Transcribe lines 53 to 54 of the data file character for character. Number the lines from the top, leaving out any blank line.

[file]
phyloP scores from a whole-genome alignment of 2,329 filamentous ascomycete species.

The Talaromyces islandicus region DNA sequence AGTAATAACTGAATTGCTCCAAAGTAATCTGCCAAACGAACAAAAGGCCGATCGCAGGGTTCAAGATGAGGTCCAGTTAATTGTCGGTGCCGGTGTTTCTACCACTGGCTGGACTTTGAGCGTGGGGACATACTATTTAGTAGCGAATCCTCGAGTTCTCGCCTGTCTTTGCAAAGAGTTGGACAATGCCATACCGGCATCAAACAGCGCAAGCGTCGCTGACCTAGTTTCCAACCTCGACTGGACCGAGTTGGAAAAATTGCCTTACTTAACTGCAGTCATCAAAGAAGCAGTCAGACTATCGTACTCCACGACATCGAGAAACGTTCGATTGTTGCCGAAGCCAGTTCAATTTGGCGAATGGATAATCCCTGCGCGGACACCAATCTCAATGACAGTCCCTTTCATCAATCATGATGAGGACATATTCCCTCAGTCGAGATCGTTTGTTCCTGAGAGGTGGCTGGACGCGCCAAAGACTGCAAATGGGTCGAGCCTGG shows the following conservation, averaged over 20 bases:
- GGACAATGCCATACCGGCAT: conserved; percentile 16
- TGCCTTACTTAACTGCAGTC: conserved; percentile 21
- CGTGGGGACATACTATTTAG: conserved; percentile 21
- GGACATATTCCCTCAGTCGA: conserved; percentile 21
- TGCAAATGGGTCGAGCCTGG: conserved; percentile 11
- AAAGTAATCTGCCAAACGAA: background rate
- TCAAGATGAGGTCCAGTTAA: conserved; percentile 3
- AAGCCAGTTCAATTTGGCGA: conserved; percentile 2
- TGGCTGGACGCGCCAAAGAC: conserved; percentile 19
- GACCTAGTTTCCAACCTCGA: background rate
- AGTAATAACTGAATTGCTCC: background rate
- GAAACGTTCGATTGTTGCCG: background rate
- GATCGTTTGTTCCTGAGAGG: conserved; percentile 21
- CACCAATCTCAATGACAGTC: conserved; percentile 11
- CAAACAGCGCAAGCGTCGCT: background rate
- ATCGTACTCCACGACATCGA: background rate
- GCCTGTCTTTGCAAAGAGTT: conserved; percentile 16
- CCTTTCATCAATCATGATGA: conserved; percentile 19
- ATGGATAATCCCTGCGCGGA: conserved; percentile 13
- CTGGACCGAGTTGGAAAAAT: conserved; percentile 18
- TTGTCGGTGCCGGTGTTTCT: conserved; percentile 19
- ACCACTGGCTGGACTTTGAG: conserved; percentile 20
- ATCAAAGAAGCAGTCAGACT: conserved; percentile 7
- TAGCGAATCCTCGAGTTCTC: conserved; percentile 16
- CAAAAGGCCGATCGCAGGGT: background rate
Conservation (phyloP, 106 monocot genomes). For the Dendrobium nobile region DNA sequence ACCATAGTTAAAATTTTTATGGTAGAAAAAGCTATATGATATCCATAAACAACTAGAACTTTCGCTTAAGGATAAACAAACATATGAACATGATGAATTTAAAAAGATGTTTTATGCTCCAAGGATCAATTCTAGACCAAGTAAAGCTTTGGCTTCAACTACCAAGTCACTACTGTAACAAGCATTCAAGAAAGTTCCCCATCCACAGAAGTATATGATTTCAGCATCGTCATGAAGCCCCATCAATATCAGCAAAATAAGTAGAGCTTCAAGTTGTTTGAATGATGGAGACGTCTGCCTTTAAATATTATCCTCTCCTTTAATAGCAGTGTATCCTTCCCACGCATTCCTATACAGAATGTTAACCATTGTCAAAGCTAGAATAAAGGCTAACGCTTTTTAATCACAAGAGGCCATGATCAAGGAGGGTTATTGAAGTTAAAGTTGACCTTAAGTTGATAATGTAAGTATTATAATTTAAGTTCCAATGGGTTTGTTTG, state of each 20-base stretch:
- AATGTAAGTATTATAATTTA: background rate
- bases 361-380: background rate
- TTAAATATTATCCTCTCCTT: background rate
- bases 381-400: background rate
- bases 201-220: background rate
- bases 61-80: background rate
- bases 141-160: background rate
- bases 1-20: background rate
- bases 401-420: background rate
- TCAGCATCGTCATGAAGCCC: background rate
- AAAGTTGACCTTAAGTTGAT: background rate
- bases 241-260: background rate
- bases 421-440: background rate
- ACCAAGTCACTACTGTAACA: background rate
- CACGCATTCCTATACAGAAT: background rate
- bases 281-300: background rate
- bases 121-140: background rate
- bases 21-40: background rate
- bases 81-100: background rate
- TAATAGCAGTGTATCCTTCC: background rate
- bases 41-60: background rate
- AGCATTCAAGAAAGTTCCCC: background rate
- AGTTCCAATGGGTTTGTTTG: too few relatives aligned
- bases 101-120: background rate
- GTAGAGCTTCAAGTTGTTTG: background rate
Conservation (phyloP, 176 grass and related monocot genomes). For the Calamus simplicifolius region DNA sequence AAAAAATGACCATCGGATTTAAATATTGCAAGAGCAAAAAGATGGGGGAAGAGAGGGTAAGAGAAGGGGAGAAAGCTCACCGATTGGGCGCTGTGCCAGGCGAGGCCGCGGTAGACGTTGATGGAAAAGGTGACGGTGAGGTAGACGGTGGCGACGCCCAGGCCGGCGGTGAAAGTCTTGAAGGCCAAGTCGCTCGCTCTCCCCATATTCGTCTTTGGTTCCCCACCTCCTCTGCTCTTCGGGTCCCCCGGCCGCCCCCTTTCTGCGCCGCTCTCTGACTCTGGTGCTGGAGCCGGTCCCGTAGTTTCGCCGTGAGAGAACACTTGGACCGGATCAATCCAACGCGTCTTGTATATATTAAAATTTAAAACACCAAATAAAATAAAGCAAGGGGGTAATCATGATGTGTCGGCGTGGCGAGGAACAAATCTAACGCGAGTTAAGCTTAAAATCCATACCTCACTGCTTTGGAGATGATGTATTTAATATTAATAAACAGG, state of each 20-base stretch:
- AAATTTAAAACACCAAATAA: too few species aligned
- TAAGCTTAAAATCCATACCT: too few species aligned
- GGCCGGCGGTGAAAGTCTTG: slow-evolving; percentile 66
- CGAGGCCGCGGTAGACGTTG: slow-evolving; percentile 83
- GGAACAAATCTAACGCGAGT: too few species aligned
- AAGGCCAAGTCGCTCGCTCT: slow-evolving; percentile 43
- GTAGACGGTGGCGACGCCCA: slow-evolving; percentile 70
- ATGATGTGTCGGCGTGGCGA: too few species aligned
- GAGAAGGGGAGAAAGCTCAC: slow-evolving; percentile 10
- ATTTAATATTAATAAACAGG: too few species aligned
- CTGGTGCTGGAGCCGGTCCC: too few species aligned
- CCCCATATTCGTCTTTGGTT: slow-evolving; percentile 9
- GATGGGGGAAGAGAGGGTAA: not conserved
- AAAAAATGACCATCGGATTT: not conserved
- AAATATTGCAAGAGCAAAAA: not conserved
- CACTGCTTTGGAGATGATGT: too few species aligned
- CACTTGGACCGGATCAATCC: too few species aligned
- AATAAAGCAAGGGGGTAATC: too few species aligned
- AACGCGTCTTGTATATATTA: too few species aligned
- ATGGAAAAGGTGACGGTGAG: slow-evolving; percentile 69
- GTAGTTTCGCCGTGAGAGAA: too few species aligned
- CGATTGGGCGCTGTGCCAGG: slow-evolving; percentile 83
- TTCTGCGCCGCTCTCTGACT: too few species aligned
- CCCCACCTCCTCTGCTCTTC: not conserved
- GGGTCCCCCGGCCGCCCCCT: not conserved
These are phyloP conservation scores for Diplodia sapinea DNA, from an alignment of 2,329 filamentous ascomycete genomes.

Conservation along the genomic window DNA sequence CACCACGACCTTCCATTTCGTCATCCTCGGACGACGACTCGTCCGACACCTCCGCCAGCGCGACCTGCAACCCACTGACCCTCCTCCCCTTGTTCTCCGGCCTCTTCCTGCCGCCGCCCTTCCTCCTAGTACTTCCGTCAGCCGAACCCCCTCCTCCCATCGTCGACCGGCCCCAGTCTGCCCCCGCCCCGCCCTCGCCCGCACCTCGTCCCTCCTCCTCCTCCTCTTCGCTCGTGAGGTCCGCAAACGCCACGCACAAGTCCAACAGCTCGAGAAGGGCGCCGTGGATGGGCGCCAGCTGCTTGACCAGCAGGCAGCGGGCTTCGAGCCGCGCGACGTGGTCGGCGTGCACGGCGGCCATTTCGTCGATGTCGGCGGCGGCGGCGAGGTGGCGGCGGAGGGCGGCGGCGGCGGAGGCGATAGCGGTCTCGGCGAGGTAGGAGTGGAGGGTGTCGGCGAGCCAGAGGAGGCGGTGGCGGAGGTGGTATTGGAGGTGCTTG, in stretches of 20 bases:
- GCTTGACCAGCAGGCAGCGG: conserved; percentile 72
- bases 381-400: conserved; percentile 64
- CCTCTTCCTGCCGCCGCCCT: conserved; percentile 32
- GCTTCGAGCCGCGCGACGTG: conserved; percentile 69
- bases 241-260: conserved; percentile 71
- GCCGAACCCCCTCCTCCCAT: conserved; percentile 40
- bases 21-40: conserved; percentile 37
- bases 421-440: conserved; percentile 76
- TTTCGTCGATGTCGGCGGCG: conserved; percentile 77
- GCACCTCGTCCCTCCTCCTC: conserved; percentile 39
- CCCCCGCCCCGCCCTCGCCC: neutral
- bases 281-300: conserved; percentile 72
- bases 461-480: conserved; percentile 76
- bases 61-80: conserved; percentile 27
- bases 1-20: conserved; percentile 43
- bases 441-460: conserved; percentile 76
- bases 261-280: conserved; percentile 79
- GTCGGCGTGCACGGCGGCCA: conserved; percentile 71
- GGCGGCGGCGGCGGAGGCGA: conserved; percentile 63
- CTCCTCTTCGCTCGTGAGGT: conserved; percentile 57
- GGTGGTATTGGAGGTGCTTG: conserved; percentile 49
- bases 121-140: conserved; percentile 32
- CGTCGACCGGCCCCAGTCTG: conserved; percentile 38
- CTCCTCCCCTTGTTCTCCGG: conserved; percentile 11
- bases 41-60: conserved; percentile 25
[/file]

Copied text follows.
- GTAGAGCTTCAAGTTGTTTG: background rate
Conservation (phyloP, 176 grass and related monocot genomes). For the Calamus simplicifolius region DNA sequence AAAAAATGACCATCGGATTTAAATATTGCAAGAGCAAAAAGATGGGGGAAGAGAGGGTAAGAGAAGGGGAGAAAGCTCACCGATTGGGCGCTGTGCCAGGCGAGGCCGCGGTAGACGTTGATGGAAAAGGTGACGGTGAGGTAGACGGTGGCGACGCCCAGGCCGGCGGTGAAAGTCTTGAAGGCCAAGTCGCTCGCTCTCCCCATATTCGTCTTTGGTTCCCCACCTCCTCTGCTCTTCGGGTCCCCCGGCCGCCCCCTTTCTGCGCCGCTCTCTGACTCTGGTGCTGGAGCCGGTCCCGTAGTTTCGCCGTGAGAGAACACTTGGACCGGATCAATCCAACGCGTCTTGTATATATTAAAATTTAAAACACCAAATAAAATAAAGCAAGGGGGTAATCATGATGTGTCGGCGTGGCGAGGAACAAATCTAACGCGAGTTAAGCTTAAAATCCATACCTCACTGCTTTGGAGATGATGTATTTAATATTAATAAACAGG, state of each 20-base stretch: